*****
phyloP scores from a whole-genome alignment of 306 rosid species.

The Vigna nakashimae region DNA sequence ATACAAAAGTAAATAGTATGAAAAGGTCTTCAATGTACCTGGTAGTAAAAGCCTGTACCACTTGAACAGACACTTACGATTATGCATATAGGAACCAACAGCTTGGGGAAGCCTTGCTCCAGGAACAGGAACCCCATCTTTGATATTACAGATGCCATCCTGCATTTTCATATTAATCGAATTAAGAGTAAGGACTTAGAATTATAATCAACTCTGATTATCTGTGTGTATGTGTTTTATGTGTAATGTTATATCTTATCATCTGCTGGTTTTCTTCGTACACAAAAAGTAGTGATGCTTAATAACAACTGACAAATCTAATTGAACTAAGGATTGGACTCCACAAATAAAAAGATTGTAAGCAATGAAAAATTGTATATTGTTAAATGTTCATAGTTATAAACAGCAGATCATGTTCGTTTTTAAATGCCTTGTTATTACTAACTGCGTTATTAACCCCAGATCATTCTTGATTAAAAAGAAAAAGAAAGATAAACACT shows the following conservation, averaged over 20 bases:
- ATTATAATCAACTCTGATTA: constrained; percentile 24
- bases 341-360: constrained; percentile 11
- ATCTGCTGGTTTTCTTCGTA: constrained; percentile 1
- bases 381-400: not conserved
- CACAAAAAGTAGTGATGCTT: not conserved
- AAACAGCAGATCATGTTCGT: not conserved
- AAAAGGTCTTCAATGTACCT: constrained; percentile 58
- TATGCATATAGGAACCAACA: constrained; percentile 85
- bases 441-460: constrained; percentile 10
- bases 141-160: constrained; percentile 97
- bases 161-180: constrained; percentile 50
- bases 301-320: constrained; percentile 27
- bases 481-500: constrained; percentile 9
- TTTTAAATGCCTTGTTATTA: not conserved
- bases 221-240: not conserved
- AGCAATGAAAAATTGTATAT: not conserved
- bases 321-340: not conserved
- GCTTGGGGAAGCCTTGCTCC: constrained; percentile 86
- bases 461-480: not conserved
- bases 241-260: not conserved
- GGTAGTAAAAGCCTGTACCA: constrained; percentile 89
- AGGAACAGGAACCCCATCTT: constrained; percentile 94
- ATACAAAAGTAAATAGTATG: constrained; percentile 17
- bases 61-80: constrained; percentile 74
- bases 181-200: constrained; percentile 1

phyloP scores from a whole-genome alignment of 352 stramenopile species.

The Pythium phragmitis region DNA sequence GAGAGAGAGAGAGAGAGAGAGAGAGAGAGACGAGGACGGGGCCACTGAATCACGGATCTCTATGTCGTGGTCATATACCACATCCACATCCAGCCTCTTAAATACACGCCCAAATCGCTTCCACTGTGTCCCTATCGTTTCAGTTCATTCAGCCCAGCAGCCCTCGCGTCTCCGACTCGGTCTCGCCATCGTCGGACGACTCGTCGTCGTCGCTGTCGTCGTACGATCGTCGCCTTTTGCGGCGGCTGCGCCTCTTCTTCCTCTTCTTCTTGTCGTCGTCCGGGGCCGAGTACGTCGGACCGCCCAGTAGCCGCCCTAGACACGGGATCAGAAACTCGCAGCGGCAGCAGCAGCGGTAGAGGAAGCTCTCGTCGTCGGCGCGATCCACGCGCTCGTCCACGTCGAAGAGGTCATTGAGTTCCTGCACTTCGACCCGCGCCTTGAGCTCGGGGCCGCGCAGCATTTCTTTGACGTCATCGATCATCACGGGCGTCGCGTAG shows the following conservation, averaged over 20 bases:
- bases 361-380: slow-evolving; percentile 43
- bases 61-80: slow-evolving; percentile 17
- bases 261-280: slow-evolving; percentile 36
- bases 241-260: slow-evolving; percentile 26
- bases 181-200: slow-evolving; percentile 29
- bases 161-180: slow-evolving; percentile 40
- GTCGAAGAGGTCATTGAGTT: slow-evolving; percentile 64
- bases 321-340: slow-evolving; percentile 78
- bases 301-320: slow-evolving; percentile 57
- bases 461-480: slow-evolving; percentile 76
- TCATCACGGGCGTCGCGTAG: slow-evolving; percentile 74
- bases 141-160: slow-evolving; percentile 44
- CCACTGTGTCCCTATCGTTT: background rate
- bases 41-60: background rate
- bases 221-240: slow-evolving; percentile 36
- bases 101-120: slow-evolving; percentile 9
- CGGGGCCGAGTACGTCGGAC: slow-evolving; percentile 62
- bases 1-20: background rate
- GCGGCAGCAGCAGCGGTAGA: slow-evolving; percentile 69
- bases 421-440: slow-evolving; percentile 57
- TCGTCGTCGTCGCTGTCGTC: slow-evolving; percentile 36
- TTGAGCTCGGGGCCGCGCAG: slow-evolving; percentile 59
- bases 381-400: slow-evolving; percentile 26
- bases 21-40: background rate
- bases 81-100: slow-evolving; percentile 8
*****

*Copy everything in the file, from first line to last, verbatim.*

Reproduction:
phyloP scores from a whole-genome alignment of 306 rosid species.

The Vigna nakashimae region DNA sequence ATACAAAAGTAAATAGTATGAAAAGGTCTTCAATGTACCTGGTAGTAAAAGCCTGTACCACTTGAACAGACACTTACGATTATGCATATAGGAACCAACAGCTTGGGGAAGCCTTGCTCCAGGAACAGGAACCCCATCTTTGATATTACAGATGCCATCCTGCATTTTCATATTAATCGAATTAAGAGTAAGGACTTAGAATTATAATCAACTCTGATTATCTGTGTGTATGTGTTTTATGTGTAATGTTATATCTTATCATCTGCTGGTTTTCTTCGTACACAAAAAGTAGTGATGCTTAATAACAACTGACAAATCTAATTGAACTAAGGATTGGACTCCACAAATAAAAAGATTGTAAGCAATGAAAAATTGTATATTGTTAAATGTTCATAGTTATAAACAGCAGATCATGTTCGTTTTTAAATGCCTTGTTATTACTAACTGCGTTATTAACCCCAGATCATTCTTGATTAAAAAGAAAAAGAAAGATAAACACT shows the following conservation, averaged over 20 bases:
- ATTATAATCAACTCTGATTA: constrained; percentile 24
- bases 341-360: constrained; percentile 11
- ATCTGCTGGTTTTCTTCGTA: constrained; percentile 1
- bases 381-400: not conserved
- CACAAAAAGTAGTGATGCTT: not conserved
- AAACAGCAGATCATGTTCGT: not conserved
- AAAAGGTCTTCAATGTACCT: constrained; percentile 58
- TATGCATATAGGAACCAACA: constrained; percentile 85
- bases 441-460: constrained; percentile 10
- bases 141-160: constrained; percentile 97
- bases 161-180: constrained; percentile 50
- bases 301-320: constrained; percentile 27
- bases 481-500: constrained; percentile 9
- TTTTAAATGCCTTGTTATTA: not conserved
- bases 221-240: not conserved
- AGCAATGAAAAATTGTATAT: not conserved
- bases 321-340: not conserved
- GCTTGGGGAAGCCTTGCTCC: constrained; percentile 86
- bases 461-480: not conserved
- bases 241-260: not conserved
- GGTAGTAAAAGCCTGTACCA: constrained; percentile 89
- AGGAACAGGAACCCCATCTT: constrained; percentile 94
- ATACAAAAGTAAATAGTATG: constrained; percentile 17
- bases 61-80: constrained; percentile 74
- bases 181-200: constrained; percentile 1

phyloP scores from a whole-genome alignment of 352 stramenopile species.

The Pythium phragmitis region DNA sequence GAGAGAGAGAGAGAGAGAGAGAGAGAGAGACGAGGACGGGGCCACTGAATCACGGATCTCTATGTCGTGGTCATATACCACATCCACATCCAGCCTCTTAAATACACGCCCAAATCGCTTCCACTGTGTCCCTATCGTTTCAGTTCATTCAGCCCAGCAGCCCTCGCGTCTCCGACTCGGTCTCGCCATCGTCGGACGACTCGTCGTCGTCGCTGTCGTCGTACGATCGTCGCCTTTTGCGGCGGCTGCGCCTCTTCTTCCTCTTCTTCTTGTCGTCGTCCGGGGCCGAGTACGTCGGACCGCCCAGTAGCCGCCCTAGACACGGGATCAGAAACTCGCAGCGGCAGCAGCAGCGGTAGAGGAAGCTCTCGTCGTCGGCGCGATCCACGCGCTCGTCCACGTCGAAGAGGTCATTGAGTTCCTGCACTTCGACCCGCGCCTTGAGCTCGGGGCCGCGCAGCATTTCTTTGACGTCATCGATCATCACGGGCGTCGCGTAG shows the following conservation, averaged over 20 bases:
- bases 361-380: slow-evolving; percentile 43
- bases 61-80: slow-evolving; percentile 17
- bases 261-280: slow-evolving; percentile 36
- bases 241-260: slow-evolving; percentile 26
- bases 181-200: slow-evolving; percentile 29
- bases 161-180: slow-evolving; percentile 40
- GTCGAAGAGGTCATTGAGTT: slow-evolving; percentile 64
- bases 321-340: slow-evolving; percentile 78
- bases 301-320: slow-evolving; percentile 57
- bases 461-480: slow-evolving; percentile 76
- TCATCACGGGCGTCGCGTAG: slow-evolving; percentile 74
- bases 141-160: slow-evolving; percentile 44
- CCACTGTGTCCCTATCGTTT: background rate
- bases 41-60: background rate
- bases 221-240: slow-evolving; percentile 36
- bases 101-120: slow-evolving; percentile 9
- CGGGGCCGAGTACGTCGGAC: slow-evolving; percentile 62
- bases 1-20: background rate
- GCGGCAGCAGCAGCGGTAGA: slow-evolving; percentile 69
- bases 421-440: slow-evolving; percentile 57
- TCGTCGTCGTCGCTGTCGTC: slow-evolving; percentile 36
- TTGAGCTCGGGGCCGCGCAG: slow-evolving; percentile 59
- bases 381-400: slow-evolving; percentile 26
- bases 21-40: background rate
- bases 81-100: slow-evolving; percentile 8